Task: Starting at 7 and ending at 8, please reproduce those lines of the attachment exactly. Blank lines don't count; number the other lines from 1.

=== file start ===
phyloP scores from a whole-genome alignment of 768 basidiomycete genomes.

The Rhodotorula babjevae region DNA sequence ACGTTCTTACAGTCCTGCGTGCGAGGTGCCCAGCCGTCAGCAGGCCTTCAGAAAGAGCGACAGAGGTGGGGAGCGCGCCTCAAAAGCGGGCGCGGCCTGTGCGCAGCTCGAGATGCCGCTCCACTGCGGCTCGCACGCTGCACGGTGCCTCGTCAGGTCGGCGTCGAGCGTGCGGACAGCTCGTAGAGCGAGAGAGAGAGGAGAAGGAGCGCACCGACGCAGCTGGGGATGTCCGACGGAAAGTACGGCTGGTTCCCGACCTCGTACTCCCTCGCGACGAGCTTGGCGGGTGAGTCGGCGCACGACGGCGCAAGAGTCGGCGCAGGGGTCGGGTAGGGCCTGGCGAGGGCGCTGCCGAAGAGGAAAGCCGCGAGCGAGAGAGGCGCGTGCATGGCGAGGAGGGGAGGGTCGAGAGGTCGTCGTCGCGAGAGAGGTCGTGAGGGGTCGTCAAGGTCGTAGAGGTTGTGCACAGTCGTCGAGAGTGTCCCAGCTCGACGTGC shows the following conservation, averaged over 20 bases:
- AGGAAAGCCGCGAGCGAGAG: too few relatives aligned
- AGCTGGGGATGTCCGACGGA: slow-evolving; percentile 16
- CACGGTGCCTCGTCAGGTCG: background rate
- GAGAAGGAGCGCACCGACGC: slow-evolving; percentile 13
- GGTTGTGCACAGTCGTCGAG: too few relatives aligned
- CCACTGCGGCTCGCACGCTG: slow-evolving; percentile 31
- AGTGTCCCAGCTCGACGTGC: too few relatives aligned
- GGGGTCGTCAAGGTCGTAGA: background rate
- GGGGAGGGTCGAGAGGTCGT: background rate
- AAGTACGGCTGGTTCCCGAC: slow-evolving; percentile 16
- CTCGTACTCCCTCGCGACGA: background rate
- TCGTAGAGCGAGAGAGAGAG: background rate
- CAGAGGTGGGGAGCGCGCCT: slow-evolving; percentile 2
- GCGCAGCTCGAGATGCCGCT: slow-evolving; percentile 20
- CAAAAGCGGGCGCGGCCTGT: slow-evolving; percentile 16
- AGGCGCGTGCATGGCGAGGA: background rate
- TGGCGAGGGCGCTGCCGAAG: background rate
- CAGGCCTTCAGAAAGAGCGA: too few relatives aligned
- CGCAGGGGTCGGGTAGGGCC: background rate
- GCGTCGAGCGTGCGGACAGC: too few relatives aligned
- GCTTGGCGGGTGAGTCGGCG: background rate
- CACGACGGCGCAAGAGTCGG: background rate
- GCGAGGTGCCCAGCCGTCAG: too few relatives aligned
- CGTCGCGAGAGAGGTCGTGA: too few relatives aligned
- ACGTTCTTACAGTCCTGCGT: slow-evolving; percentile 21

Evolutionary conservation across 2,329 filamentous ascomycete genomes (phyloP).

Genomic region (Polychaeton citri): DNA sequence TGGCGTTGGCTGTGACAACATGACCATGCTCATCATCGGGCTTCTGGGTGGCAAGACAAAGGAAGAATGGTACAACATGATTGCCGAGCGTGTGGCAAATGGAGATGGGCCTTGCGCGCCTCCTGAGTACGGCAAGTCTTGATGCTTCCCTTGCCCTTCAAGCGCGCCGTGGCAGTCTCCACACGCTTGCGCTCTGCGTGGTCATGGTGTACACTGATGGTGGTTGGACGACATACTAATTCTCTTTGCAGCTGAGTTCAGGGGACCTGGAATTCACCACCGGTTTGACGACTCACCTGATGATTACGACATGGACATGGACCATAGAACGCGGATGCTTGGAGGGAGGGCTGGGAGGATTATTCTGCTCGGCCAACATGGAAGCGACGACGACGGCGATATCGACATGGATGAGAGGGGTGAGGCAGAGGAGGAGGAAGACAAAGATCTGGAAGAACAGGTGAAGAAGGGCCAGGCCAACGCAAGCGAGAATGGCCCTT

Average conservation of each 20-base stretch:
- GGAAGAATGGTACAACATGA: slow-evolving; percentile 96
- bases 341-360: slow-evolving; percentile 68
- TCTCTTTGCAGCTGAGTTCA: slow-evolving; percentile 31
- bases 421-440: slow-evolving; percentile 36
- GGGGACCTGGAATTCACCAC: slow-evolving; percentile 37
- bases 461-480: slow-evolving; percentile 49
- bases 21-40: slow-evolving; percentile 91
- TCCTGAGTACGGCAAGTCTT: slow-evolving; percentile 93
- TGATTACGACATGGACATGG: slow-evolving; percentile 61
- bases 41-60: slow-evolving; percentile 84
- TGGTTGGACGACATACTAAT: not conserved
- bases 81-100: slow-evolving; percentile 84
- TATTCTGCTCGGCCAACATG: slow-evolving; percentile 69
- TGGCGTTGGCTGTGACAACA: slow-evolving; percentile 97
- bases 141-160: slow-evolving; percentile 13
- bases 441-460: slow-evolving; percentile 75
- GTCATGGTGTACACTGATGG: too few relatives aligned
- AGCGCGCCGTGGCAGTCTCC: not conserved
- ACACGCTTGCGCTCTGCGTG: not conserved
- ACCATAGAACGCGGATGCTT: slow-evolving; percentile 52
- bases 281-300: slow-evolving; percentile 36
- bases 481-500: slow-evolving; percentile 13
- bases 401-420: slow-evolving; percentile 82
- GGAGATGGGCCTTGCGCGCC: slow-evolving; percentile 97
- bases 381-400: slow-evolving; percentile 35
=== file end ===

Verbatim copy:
- GGTTGTGCACAGTCGTCGAG: too few relatives aligned
- CCACTGCGGCTCGCACGCTG: slow-evolving; percentile 31